Dialogue, The Art of Verbal Action for the Page, Stage, and Screen by Robert McKee

Dialogue: The Art of Verbal Action for Page, Stage, and Screen by Robert McKee

Dialogue: The Art of Verbal Action for Page, Stage, and Screen by Robert McKee

Get this book. If you’ve been frustrated with ‘how to write’ books that are more lifestyle, memoir, and biography, this is the specific direction you’ve been craving. Dense, complete, revelatory, and thoroughly explained.

As a reclusive introvert, I had some doubt about my ability to write ‘the talking parts.’ I’m practically a cat. Literally, I couldn’t even spell dialogue ( um..dialog? ) until I got this book. However, I’m incredibly sensitive to terrible or even just poorly done, dialogue. I had read other books that basically said, ‘write how people talk,’ which is feckless and irresponsible. This book will save you from that crime and punishment, and is highly rated on both Goodreads and Amazon.

Mr. McKee describes the Three Functions of Dialogue. Exposition, Characterization, and Action —creating a forward movement in the story. Dialogue does not require two characters, it can include thoughts or self talk. Interesting.

A consistent and excellent point is; dialogue should largely be subtext.

Photograph of author Robert McKee

Robert McKee, Author of Dialogue








You know who’s dialogue was literal? The Terminator.

Writing ‘on-the-nose’, logical, accurate dialogue, that sounds robotic or alien, can sometimes make people laugh. This is what happens when characters say what is technically right, but every other kind of wrong. It makes people laugh because it’s absurd and uncomfortable.

Which is perhaps not what you want in your project.

Mr. McKee uses examples of dialogue from several sources, but my favorite example is from Sofia Coppola’s film, Lost in Translation. He shows how what looks, on the surface,  to be an offhand chat in a bar, is sparse and highly, and specifically engineered. He translates what is being said into what, by being unsaid, is truly being communicated and understood. Both in terms of how the two characters learn about each other, and how the audience sees them. It is an excellent analysis. Fascinating, and extremely useful. He gives other examples as well, from various forms of media.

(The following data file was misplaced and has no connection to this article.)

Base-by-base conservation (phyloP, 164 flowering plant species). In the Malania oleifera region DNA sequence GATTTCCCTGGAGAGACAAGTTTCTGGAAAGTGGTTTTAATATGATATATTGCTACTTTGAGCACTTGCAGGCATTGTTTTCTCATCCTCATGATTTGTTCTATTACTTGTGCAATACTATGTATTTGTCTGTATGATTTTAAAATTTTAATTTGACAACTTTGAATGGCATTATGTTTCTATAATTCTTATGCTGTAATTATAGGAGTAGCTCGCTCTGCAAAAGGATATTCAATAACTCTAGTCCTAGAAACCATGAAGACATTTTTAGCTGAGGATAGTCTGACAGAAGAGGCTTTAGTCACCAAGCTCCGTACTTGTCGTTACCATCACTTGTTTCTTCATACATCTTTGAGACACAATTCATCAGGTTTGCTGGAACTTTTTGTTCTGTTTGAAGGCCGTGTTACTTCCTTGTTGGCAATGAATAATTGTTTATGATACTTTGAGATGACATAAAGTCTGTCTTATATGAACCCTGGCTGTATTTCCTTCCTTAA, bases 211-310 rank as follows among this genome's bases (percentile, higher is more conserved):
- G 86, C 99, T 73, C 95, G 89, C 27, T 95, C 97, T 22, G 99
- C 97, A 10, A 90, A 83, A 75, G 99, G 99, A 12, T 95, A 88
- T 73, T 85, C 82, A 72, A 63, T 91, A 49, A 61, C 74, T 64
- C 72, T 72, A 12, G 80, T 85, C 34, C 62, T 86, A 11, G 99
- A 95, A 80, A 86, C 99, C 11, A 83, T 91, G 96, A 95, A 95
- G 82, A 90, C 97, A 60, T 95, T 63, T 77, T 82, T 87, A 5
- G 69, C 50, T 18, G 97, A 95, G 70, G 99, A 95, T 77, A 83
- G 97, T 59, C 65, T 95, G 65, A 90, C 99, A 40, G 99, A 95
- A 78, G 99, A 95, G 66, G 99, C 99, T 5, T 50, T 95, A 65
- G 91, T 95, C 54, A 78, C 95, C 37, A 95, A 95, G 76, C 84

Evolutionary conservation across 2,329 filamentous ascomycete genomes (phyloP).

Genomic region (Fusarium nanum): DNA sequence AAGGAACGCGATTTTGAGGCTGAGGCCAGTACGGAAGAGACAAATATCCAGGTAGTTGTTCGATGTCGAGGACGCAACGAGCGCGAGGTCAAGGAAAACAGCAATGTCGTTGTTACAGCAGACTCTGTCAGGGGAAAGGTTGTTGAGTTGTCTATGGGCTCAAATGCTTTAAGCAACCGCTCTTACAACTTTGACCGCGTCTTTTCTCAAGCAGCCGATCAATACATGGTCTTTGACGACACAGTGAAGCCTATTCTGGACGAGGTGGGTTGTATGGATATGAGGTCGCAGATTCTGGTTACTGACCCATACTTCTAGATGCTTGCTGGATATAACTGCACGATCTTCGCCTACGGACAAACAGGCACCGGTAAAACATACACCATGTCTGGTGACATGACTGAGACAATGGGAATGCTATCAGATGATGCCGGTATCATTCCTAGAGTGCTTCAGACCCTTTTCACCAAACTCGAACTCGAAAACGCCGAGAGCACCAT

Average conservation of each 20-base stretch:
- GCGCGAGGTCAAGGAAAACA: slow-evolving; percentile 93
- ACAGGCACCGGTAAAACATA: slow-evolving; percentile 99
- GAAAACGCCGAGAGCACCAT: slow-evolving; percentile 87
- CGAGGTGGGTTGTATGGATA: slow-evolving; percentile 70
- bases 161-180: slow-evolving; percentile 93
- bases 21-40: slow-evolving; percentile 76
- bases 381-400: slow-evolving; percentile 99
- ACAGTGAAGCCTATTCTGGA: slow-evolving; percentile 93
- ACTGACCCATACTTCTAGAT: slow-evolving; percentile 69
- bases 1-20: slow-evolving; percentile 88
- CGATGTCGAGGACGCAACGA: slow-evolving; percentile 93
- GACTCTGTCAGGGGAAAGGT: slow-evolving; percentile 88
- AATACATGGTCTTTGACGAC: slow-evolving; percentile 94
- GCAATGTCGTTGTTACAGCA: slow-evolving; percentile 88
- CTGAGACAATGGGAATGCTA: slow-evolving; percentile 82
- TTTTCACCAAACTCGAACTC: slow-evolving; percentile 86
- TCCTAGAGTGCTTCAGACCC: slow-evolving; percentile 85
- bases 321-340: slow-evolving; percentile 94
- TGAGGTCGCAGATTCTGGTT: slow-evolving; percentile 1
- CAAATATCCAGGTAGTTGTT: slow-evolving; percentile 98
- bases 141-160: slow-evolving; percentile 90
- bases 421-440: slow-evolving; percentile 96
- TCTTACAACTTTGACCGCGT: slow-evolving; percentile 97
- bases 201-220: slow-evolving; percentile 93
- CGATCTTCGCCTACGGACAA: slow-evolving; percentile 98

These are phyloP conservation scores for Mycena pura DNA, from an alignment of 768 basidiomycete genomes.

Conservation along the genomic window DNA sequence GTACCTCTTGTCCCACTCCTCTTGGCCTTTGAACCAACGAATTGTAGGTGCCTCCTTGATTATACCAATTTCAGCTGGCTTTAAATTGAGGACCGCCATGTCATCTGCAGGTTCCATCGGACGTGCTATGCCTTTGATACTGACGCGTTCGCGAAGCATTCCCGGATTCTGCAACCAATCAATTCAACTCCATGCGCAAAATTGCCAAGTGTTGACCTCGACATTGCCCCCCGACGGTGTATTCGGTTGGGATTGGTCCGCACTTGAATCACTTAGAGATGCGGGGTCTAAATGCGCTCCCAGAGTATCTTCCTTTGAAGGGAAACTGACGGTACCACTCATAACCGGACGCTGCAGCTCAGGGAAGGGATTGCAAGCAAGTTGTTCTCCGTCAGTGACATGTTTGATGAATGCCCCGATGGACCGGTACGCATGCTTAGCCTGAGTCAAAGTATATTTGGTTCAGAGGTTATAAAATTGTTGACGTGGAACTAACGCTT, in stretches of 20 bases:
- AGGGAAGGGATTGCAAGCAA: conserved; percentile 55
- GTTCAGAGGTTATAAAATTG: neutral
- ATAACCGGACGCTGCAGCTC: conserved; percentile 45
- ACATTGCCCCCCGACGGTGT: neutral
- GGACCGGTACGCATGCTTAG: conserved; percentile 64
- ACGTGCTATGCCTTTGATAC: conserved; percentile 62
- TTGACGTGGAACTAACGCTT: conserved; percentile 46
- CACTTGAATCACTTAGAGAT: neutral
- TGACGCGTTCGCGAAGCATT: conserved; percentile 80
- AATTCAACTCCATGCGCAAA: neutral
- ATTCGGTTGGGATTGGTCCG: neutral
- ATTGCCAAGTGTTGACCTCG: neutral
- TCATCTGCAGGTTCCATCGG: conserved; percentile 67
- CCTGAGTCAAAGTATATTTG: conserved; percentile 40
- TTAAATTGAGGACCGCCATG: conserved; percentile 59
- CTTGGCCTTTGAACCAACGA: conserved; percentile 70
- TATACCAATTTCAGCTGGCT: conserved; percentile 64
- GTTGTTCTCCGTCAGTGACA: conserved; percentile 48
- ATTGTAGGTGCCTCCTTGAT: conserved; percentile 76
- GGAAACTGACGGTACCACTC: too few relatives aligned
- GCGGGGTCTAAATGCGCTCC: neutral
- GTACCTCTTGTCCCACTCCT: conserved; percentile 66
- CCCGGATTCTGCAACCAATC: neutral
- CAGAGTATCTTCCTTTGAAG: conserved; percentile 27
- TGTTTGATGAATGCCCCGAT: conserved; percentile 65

Note bene, this is not a book you just skim. You will need to let this percolate and permeate your writing, study various media, and practice. Witness the well-done and the half-baked.

While you are waiting for the book, you can read this interview with Robert McKee, here:


Interested in Dialogue, by Robert McKee? Your options include;

You can preview it via Overdrive or Libby, ask your Librarian if your local library has access to these apps, and how they work.

If you decide it’s a keeper:

You may find it at a used book store: Books-A-MillionPowell’sThirftbooks, or The Strand. I’ve been having good luck with Abe Books and Better World Books lately, as well.

If you have a fabulous independent bookstore near you, please support them.

or, You can buy it via Amazon

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